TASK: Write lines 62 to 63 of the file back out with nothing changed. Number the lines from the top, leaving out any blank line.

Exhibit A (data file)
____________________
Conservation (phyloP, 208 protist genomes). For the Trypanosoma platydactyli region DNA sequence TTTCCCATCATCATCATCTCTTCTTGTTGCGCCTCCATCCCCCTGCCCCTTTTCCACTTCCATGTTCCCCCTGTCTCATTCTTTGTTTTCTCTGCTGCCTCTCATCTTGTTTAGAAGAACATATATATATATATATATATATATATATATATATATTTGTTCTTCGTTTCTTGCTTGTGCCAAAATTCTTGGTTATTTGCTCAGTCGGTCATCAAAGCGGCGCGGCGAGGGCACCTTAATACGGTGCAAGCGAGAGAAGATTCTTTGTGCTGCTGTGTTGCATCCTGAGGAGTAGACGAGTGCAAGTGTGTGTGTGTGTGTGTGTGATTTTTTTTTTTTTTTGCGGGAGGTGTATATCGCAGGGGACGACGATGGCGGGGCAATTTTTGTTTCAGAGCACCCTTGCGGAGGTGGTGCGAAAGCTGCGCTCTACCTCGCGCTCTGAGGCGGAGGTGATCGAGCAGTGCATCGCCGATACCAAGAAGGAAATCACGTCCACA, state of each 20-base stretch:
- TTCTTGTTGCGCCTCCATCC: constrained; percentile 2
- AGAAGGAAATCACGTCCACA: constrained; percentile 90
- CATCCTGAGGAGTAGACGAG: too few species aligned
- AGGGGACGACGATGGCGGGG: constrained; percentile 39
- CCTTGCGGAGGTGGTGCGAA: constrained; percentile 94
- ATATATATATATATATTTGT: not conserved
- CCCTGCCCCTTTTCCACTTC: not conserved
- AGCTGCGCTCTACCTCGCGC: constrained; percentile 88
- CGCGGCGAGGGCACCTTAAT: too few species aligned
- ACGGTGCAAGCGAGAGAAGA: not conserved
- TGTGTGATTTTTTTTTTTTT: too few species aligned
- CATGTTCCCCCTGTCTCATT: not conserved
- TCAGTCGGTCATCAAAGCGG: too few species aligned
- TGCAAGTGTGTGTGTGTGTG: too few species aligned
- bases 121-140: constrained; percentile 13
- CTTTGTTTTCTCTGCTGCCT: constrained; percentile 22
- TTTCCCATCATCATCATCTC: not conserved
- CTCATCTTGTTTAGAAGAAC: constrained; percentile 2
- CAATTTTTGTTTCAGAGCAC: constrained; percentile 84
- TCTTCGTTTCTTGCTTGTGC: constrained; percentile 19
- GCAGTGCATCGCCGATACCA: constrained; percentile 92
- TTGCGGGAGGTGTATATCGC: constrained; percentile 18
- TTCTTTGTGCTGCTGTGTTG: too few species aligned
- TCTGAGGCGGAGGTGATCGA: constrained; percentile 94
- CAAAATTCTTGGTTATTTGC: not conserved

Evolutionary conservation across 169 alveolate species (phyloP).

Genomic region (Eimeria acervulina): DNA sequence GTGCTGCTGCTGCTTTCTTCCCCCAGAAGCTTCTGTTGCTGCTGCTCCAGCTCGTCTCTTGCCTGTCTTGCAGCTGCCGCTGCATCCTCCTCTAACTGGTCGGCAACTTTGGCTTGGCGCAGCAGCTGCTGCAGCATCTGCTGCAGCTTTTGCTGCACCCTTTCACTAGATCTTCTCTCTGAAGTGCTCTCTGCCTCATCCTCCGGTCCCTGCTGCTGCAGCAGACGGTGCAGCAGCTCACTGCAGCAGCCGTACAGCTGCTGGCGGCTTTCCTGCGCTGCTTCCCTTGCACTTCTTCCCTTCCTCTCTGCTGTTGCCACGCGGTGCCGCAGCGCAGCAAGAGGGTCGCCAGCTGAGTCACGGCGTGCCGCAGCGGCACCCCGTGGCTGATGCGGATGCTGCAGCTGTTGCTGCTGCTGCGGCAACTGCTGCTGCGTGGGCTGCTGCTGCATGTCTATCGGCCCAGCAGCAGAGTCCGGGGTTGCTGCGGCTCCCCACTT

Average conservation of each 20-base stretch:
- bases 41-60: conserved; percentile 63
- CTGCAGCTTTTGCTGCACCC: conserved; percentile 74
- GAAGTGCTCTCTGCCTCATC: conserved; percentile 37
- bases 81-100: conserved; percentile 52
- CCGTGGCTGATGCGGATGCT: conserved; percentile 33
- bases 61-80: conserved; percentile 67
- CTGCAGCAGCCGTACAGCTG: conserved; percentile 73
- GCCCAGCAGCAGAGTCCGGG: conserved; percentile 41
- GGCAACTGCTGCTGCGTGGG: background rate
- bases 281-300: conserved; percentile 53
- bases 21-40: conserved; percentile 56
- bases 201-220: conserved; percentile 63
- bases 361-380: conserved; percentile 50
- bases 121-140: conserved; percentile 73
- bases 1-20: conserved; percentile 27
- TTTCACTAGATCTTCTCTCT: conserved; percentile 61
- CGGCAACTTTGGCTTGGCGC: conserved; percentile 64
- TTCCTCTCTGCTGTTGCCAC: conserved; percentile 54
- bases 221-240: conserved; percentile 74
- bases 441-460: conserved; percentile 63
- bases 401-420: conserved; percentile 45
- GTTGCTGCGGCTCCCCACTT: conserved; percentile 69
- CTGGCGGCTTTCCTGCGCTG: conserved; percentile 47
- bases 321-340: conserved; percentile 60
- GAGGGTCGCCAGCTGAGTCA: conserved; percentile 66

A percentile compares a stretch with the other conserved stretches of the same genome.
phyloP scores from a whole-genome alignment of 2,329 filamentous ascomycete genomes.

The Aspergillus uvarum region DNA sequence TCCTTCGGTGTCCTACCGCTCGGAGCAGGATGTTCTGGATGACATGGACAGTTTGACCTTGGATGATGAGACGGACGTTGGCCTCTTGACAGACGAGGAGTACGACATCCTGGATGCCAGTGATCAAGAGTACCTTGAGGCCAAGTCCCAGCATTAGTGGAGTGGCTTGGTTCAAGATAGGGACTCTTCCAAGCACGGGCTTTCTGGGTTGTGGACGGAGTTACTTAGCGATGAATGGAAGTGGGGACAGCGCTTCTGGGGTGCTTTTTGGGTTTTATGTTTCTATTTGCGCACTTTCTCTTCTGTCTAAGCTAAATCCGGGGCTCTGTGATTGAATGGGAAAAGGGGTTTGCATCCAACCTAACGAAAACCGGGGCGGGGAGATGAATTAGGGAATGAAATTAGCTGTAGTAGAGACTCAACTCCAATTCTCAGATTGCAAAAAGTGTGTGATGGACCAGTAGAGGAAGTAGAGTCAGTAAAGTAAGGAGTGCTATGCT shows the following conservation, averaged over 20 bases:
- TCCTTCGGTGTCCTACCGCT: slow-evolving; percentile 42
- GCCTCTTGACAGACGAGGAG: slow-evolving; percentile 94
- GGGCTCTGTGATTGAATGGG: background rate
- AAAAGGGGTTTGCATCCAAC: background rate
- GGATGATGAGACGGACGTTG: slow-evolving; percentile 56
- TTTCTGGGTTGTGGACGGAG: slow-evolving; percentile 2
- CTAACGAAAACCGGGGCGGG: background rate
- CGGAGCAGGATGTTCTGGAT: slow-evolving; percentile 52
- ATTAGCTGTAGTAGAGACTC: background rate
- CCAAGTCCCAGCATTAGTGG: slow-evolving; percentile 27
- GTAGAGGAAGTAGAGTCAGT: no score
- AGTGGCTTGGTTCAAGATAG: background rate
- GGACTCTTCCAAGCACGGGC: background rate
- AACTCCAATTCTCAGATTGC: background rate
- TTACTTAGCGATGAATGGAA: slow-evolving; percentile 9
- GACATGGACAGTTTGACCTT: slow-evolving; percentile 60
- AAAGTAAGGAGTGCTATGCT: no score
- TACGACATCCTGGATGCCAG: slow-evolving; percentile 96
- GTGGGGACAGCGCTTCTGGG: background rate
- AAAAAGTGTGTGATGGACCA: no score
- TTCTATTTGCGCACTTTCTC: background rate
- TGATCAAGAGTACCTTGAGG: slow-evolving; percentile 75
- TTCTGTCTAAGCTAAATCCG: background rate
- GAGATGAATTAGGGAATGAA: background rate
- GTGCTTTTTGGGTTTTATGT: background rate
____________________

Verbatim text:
- GGATGATGAGACGGACGTTG: slow-evolving; percentile 56
- TTTCTGGGTTGTGGACGGAG: slow-evolving; percentile 2